In response to Mr. B's comment the other day, I bought a number of books about taste, smell and food including In Defense of Food: An Eater's Manifesto by Michael Pollan which I brought with me to read at the squirt softball game this evening. One can only watch so many walks, you know.
Anyway, it is a fairly good read, trotting through slightly familiar territory but placing it all into a very useful argument pitting, in the bit I have read so far, the forces of food (yea!) against the forces of nutritionism (boo!). This bit early on particularly stuck out for me.
The 1938 Food, Drug and Cosmetics Act imposed strict rules requiring that the word "imitation" appear on any food product that was, well, imitation. Read today, the official rationale behind the imitation rule seems at once commonsensical and quaint:" ....there are certain traditional foods that everyone knows, such as bread, milk and cheese, and that when consumer buy these foods, they should get the foods they are expecting... [and] if a food resembles a standard food but does not comply with the standard, that food must be labeled as an "imitation." Hard to argue with that...but the food industry did, strenuously for decades, and in 1973 it finally succeeded in getting the imitation rule tossed out, a little-noticed but momentous step that helped speed America down the path to nutritionism.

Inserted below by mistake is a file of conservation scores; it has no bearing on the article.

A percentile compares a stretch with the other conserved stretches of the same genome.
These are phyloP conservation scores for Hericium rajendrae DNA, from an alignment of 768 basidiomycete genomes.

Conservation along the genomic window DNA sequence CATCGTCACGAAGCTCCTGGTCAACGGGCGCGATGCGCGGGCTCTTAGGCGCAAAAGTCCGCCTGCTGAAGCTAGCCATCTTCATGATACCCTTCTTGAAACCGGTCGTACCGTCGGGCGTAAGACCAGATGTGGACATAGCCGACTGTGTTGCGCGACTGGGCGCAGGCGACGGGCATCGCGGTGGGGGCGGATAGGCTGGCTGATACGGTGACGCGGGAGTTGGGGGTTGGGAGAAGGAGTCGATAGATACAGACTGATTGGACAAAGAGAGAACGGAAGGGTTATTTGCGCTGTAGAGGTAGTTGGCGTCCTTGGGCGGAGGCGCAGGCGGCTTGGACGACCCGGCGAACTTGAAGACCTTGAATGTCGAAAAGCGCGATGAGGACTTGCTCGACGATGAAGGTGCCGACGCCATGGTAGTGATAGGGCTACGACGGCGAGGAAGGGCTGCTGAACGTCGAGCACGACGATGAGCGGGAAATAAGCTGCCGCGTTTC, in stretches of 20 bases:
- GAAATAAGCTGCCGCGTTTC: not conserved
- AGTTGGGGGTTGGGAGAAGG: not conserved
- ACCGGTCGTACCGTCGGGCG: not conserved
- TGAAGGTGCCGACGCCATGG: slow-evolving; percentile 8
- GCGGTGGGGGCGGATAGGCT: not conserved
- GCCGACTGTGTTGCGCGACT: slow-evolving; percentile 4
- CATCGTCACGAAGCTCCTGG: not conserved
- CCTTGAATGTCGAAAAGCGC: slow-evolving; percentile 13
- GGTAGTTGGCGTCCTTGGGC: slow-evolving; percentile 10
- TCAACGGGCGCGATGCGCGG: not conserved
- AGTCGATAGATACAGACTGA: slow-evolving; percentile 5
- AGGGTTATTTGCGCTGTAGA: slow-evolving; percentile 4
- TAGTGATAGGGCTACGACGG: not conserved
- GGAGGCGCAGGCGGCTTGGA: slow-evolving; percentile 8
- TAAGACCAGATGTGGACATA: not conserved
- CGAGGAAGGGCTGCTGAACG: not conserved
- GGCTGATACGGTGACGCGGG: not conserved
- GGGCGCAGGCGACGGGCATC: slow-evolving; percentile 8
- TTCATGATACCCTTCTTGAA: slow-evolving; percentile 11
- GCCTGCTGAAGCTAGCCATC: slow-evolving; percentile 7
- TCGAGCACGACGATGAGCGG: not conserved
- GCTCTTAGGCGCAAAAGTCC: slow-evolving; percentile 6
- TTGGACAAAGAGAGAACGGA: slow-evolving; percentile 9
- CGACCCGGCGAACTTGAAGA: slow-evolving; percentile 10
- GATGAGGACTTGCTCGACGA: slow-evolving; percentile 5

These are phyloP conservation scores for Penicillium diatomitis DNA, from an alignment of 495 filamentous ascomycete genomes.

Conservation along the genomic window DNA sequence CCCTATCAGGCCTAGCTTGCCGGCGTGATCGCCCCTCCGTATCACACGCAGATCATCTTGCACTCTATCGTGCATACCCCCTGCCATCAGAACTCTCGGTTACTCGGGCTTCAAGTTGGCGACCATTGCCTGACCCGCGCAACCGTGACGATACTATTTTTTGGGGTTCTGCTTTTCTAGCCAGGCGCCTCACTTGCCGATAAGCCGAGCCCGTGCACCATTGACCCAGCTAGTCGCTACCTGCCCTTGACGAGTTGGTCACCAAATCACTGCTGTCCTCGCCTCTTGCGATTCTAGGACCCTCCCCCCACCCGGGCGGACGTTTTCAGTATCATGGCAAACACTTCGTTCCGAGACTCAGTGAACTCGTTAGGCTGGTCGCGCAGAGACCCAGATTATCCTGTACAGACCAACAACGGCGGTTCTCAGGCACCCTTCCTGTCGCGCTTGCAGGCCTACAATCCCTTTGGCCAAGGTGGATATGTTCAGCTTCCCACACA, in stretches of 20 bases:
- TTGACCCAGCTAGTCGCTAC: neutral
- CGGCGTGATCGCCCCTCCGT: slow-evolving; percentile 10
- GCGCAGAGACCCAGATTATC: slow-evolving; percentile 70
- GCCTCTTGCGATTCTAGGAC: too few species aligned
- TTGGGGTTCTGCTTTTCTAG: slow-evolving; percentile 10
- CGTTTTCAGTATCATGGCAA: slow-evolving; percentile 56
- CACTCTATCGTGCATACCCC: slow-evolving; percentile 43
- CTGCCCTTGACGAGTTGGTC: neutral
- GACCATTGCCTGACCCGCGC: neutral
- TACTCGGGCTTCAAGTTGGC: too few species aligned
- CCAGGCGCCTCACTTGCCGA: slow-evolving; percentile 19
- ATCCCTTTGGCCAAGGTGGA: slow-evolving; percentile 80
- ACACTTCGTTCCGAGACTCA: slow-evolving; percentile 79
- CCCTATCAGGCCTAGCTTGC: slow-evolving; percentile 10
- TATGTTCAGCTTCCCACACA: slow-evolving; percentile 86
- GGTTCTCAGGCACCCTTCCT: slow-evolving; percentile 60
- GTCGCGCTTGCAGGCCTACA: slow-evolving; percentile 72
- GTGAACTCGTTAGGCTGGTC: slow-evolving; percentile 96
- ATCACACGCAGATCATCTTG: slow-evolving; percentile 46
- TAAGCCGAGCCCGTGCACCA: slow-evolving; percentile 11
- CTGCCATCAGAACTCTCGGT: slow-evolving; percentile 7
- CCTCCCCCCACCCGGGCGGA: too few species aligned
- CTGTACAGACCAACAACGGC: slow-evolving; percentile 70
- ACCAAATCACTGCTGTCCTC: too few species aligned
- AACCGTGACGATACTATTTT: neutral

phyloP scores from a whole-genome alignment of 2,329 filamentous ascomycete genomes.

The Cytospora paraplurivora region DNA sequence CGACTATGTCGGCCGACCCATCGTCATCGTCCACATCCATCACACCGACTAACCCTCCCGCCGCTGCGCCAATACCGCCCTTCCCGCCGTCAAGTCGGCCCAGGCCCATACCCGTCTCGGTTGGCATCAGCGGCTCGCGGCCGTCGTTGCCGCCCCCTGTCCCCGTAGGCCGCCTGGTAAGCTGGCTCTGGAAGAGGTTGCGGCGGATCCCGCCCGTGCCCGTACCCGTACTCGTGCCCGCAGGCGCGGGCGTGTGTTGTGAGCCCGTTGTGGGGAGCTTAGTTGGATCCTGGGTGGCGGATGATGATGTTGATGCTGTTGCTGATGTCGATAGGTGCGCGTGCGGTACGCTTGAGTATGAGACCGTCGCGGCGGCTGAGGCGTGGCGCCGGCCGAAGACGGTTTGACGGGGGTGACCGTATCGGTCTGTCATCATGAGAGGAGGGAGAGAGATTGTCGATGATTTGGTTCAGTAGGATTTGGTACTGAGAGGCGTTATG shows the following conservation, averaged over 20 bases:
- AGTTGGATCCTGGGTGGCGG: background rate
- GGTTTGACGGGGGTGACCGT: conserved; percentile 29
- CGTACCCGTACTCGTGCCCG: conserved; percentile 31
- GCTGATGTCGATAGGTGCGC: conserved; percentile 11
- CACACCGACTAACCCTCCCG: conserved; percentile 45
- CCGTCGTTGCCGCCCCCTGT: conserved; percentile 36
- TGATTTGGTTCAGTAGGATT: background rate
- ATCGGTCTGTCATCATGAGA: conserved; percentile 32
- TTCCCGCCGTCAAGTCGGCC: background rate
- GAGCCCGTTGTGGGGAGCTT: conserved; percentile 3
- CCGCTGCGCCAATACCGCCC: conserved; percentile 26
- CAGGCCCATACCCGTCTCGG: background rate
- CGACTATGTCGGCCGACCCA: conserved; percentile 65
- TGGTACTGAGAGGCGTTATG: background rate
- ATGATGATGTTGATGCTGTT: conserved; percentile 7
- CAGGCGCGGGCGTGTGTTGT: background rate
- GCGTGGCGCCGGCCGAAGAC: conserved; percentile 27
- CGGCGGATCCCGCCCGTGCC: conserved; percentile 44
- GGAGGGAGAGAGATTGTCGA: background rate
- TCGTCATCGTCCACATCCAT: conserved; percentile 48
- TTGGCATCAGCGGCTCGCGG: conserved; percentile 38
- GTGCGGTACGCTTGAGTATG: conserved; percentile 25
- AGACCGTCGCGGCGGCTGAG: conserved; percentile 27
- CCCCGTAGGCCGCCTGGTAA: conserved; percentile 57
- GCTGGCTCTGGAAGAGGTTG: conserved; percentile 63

You can see where we are going with this. When we think of moving from the real, to the embrace of additives and processes of consumables, beer made by the big brewers has to be one of the greatest success stories in servicing imitation in the guise of a traditional. So why don't we call it what it is - imitation beer.
Put it this way - we can all agree that scale in itself is not definitive of what makes beer real or authentic. It is not the macro that makes for macro beer but the processes used by the macro. It's all that science tweaking a molecule here and a compound there to make what does not go into beer appear something like beer. So, just like we think of processed cheese food product or imitation cheery pie filling like substances, so too should we be talking about "imitation beer" for all that chemically gak that the scientists and industrialists put on the shelves. Your thought for the day.